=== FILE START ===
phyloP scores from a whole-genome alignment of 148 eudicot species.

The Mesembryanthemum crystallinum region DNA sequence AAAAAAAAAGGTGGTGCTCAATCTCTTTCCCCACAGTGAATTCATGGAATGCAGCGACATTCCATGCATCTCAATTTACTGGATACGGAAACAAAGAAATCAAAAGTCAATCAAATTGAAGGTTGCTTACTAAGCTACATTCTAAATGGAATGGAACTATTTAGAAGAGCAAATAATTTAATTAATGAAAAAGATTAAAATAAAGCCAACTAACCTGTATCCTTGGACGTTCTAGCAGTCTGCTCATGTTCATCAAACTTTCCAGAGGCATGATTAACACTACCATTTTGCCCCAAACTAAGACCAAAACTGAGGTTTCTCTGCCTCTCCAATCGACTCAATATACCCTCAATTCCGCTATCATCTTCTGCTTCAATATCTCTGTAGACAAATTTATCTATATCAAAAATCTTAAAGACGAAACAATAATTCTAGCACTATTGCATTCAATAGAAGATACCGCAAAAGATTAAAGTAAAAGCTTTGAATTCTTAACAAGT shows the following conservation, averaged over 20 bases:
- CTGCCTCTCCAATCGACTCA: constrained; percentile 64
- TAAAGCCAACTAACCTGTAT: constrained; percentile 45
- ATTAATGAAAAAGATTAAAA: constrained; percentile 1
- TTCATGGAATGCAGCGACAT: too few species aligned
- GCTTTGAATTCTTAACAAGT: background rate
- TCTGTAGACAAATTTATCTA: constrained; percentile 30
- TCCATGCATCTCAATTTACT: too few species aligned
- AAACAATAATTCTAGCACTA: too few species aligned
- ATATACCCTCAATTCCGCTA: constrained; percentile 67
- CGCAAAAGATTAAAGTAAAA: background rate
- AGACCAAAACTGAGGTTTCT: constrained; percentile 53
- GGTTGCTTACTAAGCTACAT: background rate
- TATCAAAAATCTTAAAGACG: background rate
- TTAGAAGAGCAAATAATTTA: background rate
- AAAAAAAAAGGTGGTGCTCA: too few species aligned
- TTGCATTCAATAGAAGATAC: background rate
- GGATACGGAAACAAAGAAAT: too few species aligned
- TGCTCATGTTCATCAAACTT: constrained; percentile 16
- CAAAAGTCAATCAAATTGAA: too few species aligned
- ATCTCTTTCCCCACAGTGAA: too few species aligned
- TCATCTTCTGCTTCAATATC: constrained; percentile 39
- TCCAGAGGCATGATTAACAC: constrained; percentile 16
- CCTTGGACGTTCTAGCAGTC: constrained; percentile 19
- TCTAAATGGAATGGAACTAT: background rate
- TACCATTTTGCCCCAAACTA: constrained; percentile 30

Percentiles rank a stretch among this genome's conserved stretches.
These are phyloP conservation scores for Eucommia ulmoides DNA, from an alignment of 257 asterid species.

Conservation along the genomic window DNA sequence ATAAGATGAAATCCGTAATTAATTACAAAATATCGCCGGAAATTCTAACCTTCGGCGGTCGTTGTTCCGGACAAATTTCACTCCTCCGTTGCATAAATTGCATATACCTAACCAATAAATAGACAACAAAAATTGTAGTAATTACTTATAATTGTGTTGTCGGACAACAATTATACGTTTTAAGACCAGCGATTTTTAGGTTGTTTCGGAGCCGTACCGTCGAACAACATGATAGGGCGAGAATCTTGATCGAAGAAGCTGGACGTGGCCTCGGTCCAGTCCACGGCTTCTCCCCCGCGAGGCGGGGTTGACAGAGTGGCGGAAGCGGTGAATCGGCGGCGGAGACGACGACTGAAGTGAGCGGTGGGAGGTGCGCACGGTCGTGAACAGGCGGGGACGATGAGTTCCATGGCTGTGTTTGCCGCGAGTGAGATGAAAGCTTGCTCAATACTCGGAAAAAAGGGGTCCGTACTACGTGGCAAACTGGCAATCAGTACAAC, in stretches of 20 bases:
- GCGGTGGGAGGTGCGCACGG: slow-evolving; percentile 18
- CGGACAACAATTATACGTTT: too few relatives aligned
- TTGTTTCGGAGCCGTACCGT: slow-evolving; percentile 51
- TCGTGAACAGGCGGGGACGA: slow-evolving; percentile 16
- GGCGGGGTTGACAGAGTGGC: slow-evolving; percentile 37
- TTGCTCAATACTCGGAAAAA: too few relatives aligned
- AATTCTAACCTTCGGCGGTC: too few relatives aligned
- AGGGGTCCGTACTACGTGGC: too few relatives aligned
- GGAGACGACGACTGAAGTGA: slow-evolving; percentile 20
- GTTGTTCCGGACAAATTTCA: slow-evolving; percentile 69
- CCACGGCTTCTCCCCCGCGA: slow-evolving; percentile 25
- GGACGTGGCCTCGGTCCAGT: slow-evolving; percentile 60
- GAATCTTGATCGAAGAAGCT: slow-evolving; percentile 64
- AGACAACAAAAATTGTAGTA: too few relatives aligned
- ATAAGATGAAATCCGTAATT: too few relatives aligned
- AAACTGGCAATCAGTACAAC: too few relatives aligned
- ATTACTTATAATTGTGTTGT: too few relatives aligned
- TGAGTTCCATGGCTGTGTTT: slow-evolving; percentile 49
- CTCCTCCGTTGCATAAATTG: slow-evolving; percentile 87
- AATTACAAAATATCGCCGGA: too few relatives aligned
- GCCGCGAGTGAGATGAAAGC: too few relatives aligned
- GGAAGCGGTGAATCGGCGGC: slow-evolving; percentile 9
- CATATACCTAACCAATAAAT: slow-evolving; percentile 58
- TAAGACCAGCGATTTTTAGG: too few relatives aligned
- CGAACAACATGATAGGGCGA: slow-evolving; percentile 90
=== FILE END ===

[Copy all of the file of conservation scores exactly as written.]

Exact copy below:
phyloP scores from a whole-genome alignment of 148 eudicot species.

The Mesembryanthemum crystallinum region DNA sequence AAAAAAAAAGGTGGTGCTCAATCTCTTTCCCCACAGTGAATTCATGGAATGCAGCGACATTCCATGCATCTCAATTTACTGGATACGGAAACAAAGAAATCAAAAGTCAATCAAATTGAAGGTTGCTTACTAAGCTACATTCTAAATGGAATGGAACTATTTAGAAGAGCAAATAATTTAATTAATGAAAAAGATTAAAATAAAGCCAACTAACCTGTATCCTTGGACGTTCTAGCAGTCTGCTCATGTTCATCAAACTTTCCAGAGGCATGATTAACACTACCATTTTGCCCCAAACTAAGACCAAAACTGAGGTTTCTCTGCCTCTCCAATCGACTCAATATACCCTCAATTCCGCTATCATCTTCTGCTTCAATATCTCTGTAGACAAATTTATCTATATCAAAAATCTTAAAGACGAAACAATAATTCTAGCACTATTGCATTCAATAGAAGATACCGCAAAAGATTAAAGTAAAAGCTTTGAATTCTTAACAAGT shows the following conservation, averaged over 20 bases:
- CTGCCTCTCCAATCGACTCA: constrained; percentile 64
- TAAAGCCAACTAACCTGTAT: constrained; percentile 45
- ATTAATGAAAAAGATTAAAA: constrained; percentile 1
- TTCATGGAATGCAGCGACAT: too few species aligned
- GCTTTGAATTCTTAACAAGT: background rate
- TCTGTAGACAAATTTATCTA: constrained; percentile 30
- TCCATGCATCTCAATTTACT: too few species aligned
- AAACAATAATTCTAGCACTA: too few species aligned
- ATATACCCTCAATTCCGCTA: constrained; percentile 67
- CGCAAAAGATTAAAGTAAAA: background rate
- AGACCAAAACTGAGGTTTCT: constrained; percentile 53
- GGTTGCTTACTAAGCTACAT: background rate
- TATCAAAAATCTTAAAGACG: background rate
- TTAGAAGAGCAAATAATTTA: background rate
- AAAAAAAAAGGTGGTGCTCA: too few species aligned
- TTGCATTCAATAGAAGATAC: background rate
- GGATACGGAAACAAAGAAAT: too few species aligned
- TGCTCATGTTCATCAAACTT: constrained; percentile 16
- CAAAAGTCAATCAAATTGAA: too few species aligned
- ATCTCTTTCCCCACAGTGAA: too few species aligned
- TCATCTTCTGCTTCAATATC: constrained; percentile 39
- TCCAGAGGCATGATTAACAC: constrained; percentile 16
- CCTTGGACGTTCTAGCAGTC: constrained; percentile 19
- TCTAAATGGAATGGAACTAT: background rate
- TACCATTTTGCCCCAAACTA: constrained; percentile 30

Percentiles rank a stretch among this genome's conserved stretches.
These are phyloP conservation scores for Eucommia ulmoides DNA, from an alignment of 257 asterid species.

Conservation along the genomic window DNA sequence ATAAGATGAAATCCGTAATTAATTACAAAATATCGCCGGAAATTCTAACCTTCGGCGGTCGTTGTTCCGGACAAATTTCACTCCTCCGTTGCATAAATTGCATATACCTAACCAATAAATAGACAACAAAAATTGTAGTAATTACTTATAATTGTGTTGTCGGACAACAATTATACGTTTTAAGACCAGCGATTTTTAGGTTGTTTCGGAGCCGTACCGTCGAACAACATGATAGGGCGAGAATCTTGATCGAAGAAGCTGGACGTGGCCTCGGTCCAGTCCACGGCTTCTCCCCCGCGAGGCGGGGTTGACAGAGTGGCGGAAGCGGTGAATCGGCGGCGGAGACGACGACTGAAGTGAGCGGTGGGAGGTGCGCACGGTCGTGAACAGGCGGGGACGATGAGTTCCATGGCTGTGTTTGCCGCGAGTGAGATGAAAGCTTGCTCAATACTCGGAAAAAAGGGGTCCGTACTACGTGGCAAACTGGCAATCAGTACAAC, in stretches of 20 bases:
- GCGGTGGGAGGTGCGCACGG: slow-evolving; percentile 18
- CGGACAACAATTATACGTTT: too few relatives aligned
- TTGTTTCGGAGCCGTACCGT: slow-evolving; percentile 51
- TCGTGAACAGGCGGGGACGA: slow-evolving; percentile 16
- GGCGGGGTTGACAGAGTGGC: slow-evolving; percentile 37
- TTGCTCAATACTCGGAAAAA: too few relatives aligned
- AATTCTAACCTTCGGCGGTC: too few relatives aligned
- AGGGGTCCGTACTACGTGGC: too few relatives aligned
- GGAGACGACGACTGAAGTGA: slow-evolving; percentile 20
- GTTGTTCCGGACAAATTTCA: slow-evolving; percentile 69
- CCACGGCTTCTCCCCCGCGA: slow-evolving; percentile 25
- GGACGTGGCCTCGGTCCAGT: slow-evolving; percentile 60
- GAATCTTGATCGAAGAAGCT: slow-evolving; percentile 64
- AGACAACAAAAATTGTAGTA: too few relatives aligned
- ATAAGATGAAATCCGTAATT: too few relatives aligned
- AAACTGGCAATCAGTACAAC: too few relatives aligned
- ATTACTTATAATTGTGTTGT: too few relatives aligned
- TGAGTTCCATGGCTGTGTTT: slow-evolving; percentile 49
- CTCCTCCGTTGCATAAATTG: slow-evolving; percentile 87
- AATTACAAAATATCGCCGGA: too few relatives aligned
- GCCGCGAGTGAGATGAAAGC: too few relatives aligned
- GGAAGCGGTGAATCGGCGGC: slow-evolving; percentile 9
- CATATACCTAACCAATAAAT: slow-evolving; percentile 58
- TAAGACCAGCGATTTTTAGG: too few relatives aligned
- CGAACAACATGATAGGGCGA: slow-evolving; percentile 90